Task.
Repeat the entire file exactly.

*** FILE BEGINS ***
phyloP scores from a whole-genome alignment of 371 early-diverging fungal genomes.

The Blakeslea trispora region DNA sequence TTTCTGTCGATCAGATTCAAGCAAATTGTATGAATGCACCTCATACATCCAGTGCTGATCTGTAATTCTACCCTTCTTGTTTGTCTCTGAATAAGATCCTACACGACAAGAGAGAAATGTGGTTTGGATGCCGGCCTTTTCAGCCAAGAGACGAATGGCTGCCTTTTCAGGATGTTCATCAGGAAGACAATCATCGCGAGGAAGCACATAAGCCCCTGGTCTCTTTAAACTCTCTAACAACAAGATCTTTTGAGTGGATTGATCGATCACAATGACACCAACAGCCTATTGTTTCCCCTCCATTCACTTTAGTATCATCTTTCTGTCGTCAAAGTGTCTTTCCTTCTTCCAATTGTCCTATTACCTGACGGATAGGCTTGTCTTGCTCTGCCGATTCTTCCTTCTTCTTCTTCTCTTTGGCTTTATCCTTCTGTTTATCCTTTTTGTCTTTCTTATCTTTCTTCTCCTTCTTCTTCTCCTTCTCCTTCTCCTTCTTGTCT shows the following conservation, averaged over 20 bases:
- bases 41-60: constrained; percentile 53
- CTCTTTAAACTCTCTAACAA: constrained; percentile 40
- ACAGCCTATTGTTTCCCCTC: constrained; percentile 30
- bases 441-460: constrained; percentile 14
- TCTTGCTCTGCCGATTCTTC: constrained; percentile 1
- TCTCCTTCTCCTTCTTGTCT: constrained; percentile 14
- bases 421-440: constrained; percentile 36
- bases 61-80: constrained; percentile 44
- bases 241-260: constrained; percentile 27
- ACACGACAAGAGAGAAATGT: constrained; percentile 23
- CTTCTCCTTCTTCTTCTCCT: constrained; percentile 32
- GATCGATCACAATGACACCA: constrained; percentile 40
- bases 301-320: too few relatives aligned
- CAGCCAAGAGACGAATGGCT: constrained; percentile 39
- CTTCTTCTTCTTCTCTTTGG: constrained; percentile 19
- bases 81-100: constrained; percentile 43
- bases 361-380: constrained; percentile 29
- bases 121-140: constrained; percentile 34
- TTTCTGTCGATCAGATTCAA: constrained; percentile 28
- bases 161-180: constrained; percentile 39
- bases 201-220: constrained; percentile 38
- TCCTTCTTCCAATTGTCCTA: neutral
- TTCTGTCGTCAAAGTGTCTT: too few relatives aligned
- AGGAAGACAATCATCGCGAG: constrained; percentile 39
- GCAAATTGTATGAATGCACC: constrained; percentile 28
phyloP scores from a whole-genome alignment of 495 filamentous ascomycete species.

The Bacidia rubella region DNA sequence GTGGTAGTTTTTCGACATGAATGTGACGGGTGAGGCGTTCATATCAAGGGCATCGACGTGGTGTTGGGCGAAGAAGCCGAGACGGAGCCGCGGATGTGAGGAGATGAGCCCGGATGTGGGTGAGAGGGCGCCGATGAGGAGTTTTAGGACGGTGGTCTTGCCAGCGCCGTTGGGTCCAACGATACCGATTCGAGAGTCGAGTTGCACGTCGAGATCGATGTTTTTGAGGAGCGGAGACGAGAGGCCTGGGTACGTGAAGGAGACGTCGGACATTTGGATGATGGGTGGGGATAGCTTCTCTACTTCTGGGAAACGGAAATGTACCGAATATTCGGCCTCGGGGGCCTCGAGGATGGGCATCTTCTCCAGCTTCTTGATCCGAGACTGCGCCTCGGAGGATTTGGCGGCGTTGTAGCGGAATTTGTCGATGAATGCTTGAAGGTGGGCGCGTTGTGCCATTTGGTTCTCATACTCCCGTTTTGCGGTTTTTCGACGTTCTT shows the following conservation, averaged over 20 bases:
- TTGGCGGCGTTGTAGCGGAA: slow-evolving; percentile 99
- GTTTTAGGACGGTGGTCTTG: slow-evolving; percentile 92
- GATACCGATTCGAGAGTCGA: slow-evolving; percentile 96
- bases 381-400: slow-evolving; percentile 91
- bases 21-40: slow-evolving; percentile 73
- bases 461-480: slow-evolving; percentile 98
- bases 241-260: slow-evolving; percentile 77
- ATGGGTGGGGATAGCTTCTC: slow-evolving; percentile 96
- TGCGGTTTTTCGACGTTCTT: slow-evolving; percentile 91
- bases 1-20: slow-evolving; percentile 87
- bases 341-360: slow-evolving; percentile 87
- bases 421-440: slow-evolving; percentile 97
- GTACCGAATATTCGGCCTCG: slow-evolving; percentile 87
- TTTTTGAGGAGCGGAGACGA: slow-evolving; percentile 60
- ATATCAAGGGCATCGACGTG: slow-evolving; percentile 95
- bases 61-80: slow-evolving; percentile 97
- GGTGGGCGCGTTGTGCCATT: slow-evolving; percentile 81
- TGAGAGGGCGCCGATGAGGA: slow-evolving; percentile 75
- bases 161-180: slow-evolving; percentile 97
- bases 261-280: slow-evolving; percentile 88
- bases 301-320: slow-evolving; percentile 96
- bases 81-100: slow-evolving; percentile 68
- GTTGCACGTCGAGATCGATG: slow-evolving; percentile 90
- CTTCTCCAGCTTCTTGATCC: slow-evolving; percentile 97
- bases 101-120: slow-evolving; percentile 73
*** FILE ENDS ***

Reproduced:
phyloP scores from a whole-genome alignment of 371 early-diverging fungal genomes.

The Blakeslea trispora region DNA sequence TTTCTGTCGATCAGATTCAAGCAAATTGTATGAATGCACCTCATACATCCAGTGCTGATCTGTAATTCTACCCTTCTTGTTTGTCTCTGAATAAGATCCTACACGACAAGAGAGAAATGTGGTTTGGATGCCGGCCTTTTCAGCCAAGAGACGAATGGCTGCCTTTTCAGGATGTTCATCAGGAAGACAATCATCGCGAGGAAGCACATAAGCCCCTGGTCTCTTTAAACTCTCTAACAACAAGATCTTTTGAGTGGATTGATCGATCACAATGACACCAACAGCCTATTGTTTCCCCTCCATTCACTTTAGTATCATCTTTCTGTCGTCAAAGTGTCTTTCCTTCTTCCAATTGTCCTATTACCTGACGGATAGGCTTGTCTTGCTCTGCCGATTCTTCCTTCTTCTTCTTCTCTTTGGCTTTATCCTTCTGTTTATCCTTTTTGTCTTTCTTATCTTTCTTCTCCTTCTTCTTCTCCTTCTCCTTCTCCTTCTTGTCT shows the following conservation, averaged over 20 bases:
- bases 41-60: constrained; percentile 53
- CTCTTTAAACTCTCTAACAA: constrained; percentile 40
- ACAGCCTATTGTTTCCCCTC: constrained; percentile 30
- bases 441-460: constrained; percentile 14
- TCTTGCTCTGCCGATTCTTC: constrained; percentile 1
- TCTCCTTCTCCTTCTTGTCT: constrained; percentile 14
- bases 421-440: constrained; percentile 36
- bases 61-80: constrained; percentile 44
- bases 241-260: constrained; percentile 27
- ACACGACAAGAGAGAAATGT: constrained; percentile 23
- CTTCTCCTTCTTCTTCTCCT: constrained; percentile 32
- GATCGATCACAATGACACCA: constrained; percentile 40
- bases 301-320: too few relatives aligned
- CAGCCAAGAGACGAATGGCT: constrained; percentile 39
- CTTCTTCTTCTTCTCTTTGG: constrained; percentile 19
- bases 81-100: constrained; percentile 43
- bases 361-380: constrained; percentile 29
- bases 121-140: constrained; percentile 34
- TTTCTGTCGATCAGATTCAA: constrained; percentile 28
- bases 161-180: constrained; percentile 39
- bases 201-220: constrained; percentile 38
- TCCTTCTTCCAATTGTCCTA: neutral
- TTCTGTCGTCAAAGTGTCTT: too few relatives aligned
- AGGAAGACAATCATCGCGAG: constrained; percentile 39
- GCAAATTGTATGAATGCACC: constrained; percentile 28
phyloP scores from a whole-genome alignment of 495 filamentous ascomycete species.

The Bacidia rubella region DNA sequence GTGGTAGTTTTTCGACATGAATGTGACGGGTGAGGCGTTCATATCAAGGGCATCGACGTGGTGTTGGGCGAAGAAGCCGAGACGGAGCCGCGGATGTGAGGAGATGAGCCCGGATGTGGGTGAGAGGGCGCCGATGAGGAGTTTTAGGACGGTGGTCTTGCCAGCGCCGTTGGGTCCAACGATACCGATTCGAGAGTCGAGTTGCACGTCGAGATCGATGTTTTTGAGGAGCGGAGACGAGAGGCCTGGGTACGTGAAGGAGACGTCGGACATTTGGATGATGGGTGGGGATAGCTTCTCTACTTCTGGGAAACGGAAATGTACCGAATATTCGGCCTCGGGGGCCTCGAGGATGGGCATCTTCTCCAGCTTCTTGATCCGAGACTGCGCCTCGGAGGATTTGGCGGCGTTGTAGCGGAATTTGTCGATGAATGCTTGAAGGTGGGCGCGTTGTGCCATTTGGTTCTCATACTCCCGTTTTGCGGTTTTTCGACGTTCTT shows the following conservation, averaged over 20 bases:
- TTGGCGGCGTTGTAGCGGAA: slow-evolving; percentile 99
- GTTTTAGGACGGTGGTCTTG: slow-evolving; percentile 92
- GATACCGATTCGAGAGTCGA: slow-evolving; percentile 96
- bases 381-400: slow-evolving; percentile 91
- bases 21-40: slow-evolving; percentile 73
- bases 461-480: slow-evolving; percentile 98
- bases 241-260: slow-evolving; percentile 77
- ATGGGTGGGGATAGCTTCTC: slow-evolving; percentile 96
- TGCGGTTTTTCGACGTTCTT: slow-evolving; percentile 91
- bases 1-20: slow-evolving; percentile 87
- bases 341-360: slow-evolving; percentile 87
- bases 421-440: slow-evolving; percentile 97
- GTACCGAATATTCGGCCTCG: slow-evolving; percentile 87
- TTTTTGAGGAGCGGAGACGA: slow-evolving; percentile 60
- ATATCAAGGGCATCGACGTG: slow-evolving; percentile 95
- bases 61-80: slow-evolving; percentile 97
- GGTGGGCGCGTTGTGCCATT: slow-evolving; percentile 81
- TGAGAGGGCGCCGATGAGGA: slow-evolving; percentile 75
- bases 161-180: slow-evolving; percentile 97
- bases 261-280: slow-evolving; percentile 88
- bases 301-320: slow-evolving; percentile 96
- bases 81-100: slow-evolving; percentile 68
- GTTGCACGTCGAGATCGATG: slow-evolving; percentile 90
- CTTCTCCAGCTTCTTGATCC: slow-evolving; percentile 97
- bases 101-120: slow-evolving; percentile 73